The fourth input 114 is connected through a terminal C with the output of NOR-gate 16 which constitutes an input switching circuit 30 in combination with AND-gate 15. v

Numerals 18 and 19 denote respective inverters, the output of NAND-gate 17 is connected through a terminal D" and lead 120 to one of two inputs of the first inverter 18. The remaining input of this inverter 18 is connected with a positive voltage source, only schematically shown at V, say 1.5 volts. One of two outputs of this inverter 18 is earthed as shown, while the remaining output is connected through terminal 118, coil and terminal 119 to the output of the second inverter 19. One of two inputs of this inverter 19 is earthed as shown, while the remaining input is fed back through lead 122 to the terminal 118.

Input of the amplitude detector 13 is connected through lead 121 and terminal E to said terminal 119. Inverters 18 and 19, coil 20 and terminals 118 and 119 are shown more specifically in FIG. Coil 20 is arranged to drive an electro-mechanical converter such as a balance wheel of a timepiece, although not specifically shown only for simplicity.

When the input pulses fed to the input terminals 8 and 9 have a frequency of I28 Hz, these inputs being denoted with P0 and F0, respectively, as shown in FIG. 1, the output frequency at the output terminals 107 and 106 ofthe first main flip-flop 10, and represented by P1 and I 1, respectively, must have a frequency of 64 Hz. In the similar way, a frequency of 32 Hz will appear at the outlets of the second main flip-flop 11, the outputs therefrom being denoted with P2 and fi, respectively. It will be seen that the outputs, P3 and F3 shown at the output terminals 102;.103, must have a frequency of 16 Hz.

Theamplitude detector circuit is shownmore specifically in FIG. 2. This detector 13 comprises P-channel MOS-transistor 131 and N-channel MOS-transistor 132 connected in a' complementary manner as shown. E represents input terminal, while A represents output terminal as referred to hereinbefore.

In FIG. 3, the input switching circuit is more specifically shown. The AND-gate 15 comprises transistors 301; 304; 305 and 306', while the NOR-gate 16 comprises transistors 301; 302; 303 and 306. Transistors 301; 303 and 304 represent P-channel MOS- transistors, while transistors 302; 305 and 306 are N- channel MOS-tragistors. In these logic circuits 15 and 16, input signal, P0, is applied to terminal 122; output signalfrorn first rnain flip-flop 10, W, is applied to terminal 123; and output signal from memdry'aieuit '14 is applied to terminal 124 through terminal B."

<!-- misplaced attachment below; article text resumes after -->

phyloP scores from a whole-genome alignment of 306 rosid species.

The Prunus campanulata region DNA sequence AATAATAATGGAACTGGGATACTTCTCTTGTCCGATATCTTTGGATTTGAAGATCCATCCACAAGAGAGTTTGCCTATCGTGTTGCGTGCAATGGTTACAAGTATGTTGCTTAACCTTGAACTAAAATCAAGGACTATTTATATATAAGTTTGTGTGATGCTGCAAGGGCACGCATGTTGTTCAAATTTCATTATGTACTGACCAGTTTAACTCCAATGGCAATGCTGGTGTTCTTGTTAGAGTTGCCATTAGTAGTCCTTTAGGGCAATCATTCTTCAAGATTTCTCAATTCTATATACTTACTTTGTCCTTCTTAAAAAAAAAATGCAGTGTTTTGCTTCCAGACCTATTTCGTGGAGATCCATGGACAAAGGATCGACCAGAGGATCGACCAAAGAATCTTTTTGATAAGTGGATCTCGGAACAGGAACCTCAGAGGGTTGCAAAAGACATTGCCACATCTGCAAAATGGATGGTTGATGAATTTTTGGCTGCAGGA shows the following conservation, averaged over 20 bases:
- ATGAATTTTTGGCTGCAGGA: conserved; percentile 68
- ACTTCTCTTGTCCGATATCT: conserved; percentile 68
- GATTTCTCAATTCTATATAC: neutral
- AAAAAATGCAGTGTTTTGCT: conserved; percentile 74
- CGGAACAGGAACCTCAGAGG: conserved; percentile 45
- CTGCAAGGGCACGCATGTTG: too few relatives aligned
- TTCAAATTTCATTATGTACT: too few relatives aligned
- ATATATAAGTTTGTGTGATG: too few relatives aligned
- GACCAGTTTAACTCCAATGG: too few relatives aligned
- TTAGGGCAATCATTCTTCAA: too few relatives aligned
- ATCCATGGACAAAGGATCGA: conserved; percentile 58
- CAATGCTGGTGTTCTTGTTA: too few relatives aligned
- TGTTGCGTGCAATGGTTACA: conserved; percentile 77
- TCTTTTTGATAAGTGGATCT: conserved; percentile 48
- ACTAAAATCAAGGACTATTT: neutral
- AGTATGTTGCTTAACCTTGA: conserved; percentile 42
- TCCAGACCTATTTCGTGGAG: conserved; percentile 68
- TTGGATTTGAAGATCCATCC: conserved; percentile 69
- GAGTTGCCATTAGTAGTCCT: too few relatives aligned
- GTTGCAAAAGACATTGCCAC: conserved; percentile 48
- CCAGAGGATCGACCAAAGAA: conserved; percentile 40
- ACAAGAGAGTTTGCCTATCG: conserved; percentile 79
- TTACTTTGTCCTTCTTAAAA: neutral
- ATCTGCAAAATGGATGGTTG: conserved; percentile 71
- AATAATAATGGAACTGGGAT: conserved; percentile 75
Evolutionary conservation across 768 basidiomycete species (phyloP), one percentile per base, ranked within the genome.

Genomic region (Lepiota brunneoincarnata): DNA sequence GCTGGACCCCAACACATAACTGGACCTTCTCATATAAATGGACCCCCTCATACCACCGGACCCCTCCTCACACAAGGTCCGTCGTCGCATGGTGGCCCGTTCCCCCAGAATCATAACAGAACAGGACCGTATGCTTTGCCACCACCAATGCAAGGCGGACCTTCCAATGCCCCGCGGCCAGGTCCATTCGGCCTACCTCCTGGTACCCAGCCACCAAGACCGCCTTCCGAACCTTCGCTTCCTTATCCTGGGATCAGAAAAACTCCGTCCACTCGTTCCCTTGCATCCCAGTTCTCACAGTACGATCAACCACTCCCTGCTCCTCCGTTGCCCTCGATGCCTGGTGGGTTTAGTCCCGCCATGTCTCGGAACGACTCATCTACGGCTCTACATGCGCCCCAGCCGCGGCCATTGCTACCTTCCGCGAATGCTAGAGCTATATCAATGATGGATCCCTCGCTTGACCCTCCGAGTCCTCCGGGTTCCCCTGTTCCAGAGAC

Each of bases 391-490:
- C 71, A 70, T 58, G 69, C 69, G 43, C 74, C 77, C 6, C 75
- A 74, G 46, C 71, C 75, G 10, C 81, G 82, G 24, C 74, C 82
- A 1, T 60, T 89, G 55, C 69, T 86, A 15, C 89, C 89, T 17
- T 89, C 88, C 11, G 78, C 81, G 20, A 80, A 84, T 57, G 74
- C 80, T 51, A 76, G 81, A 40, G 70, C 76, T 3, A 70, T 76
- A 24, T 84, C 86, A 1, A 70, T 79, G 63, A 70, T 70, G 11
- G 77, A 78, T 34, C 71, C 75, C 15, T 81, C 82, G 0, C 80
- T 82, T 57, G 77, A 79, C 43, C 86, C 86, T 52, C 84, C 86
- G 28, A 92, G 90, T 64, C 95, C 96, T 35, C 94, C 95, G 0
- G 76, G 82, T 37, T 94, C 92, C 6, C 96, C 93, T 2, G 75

In FIG. 4, the drive circuit 40 is more specifically shown, as comprising N-channel MOS-transistors 401 and 403; and P-channel MOS-transistor 402. Inverter 18 comprises transistors 401 and 402, while inverter 19 comprises the remaining transistor 403. At input terminal V, the source voltage is applied. With this arrangement, the source voltage V does not appear at output terminal E, when there is no input signal at the terminal D.

FIG. 5 is an equivalent circuit of the circuit arrangement shown in FIG. 4 combined with FIG. 2 when input signals are not applied to the amplitude detector 13, and inverters 18; 19, while an equivalent circuit shown in FIG. 6 is obtained, when these input signals are applied.

In FIG. 7, a series of voltage curves are shown when the electro-mechanical converter, preferably a electromagnetically driven balance wheel of an electronic watch, not shown, is operating under regular and undisturbed conditions.

The uppermost voltage curve 51' represents the voltage induced in the drive coil 20. The straight line 52 represents the amplitude detecting voltage level, while numeral 53 represents a corresponding current wave form supplied to the same drive coil 20. Further voltage curves can be easily understood by reference to the corresponding explanatory symbols given at the left sideof the drawing. g

In FIG. 8, corresponding voltage curves are shown, however, in the case of a reduction in amplitude appeared in the balance wheel of the watch. In this case,

the voltage 51a induced in the coil 20 is lower than the amplitude detecting voltage level 52.

Now, it is assumed that a series of regular pulses of l6 Hz, l/l6 period pulse width, is applied as a forcingly synchronizing signal to the drive coil 20 and the electronic timepiece movement is working under its regular and undisturbed working conditions, various voltage signals, FIG. 7, will appear at several places of the whole circuit arrangement so far shown and described hereinbefore.

Although not shown on account of its very popularity among those skilled in the art, the drive coil 20 is arranged to cooperate electromagnetically with permanent magnets fixedly mounted on the balance wheel. The induced voltage curve 51 in the drive coil 20 is the results of such electromagnetic cooperation. At 51 and 51", the induced voltage attains its maximum value. These maximum voltages are induced twice in the drive coil 20 during a complete angular oscillation of the balance wheel, when the latter has its maximum moving velocity by attaining a full overlap with the magnet.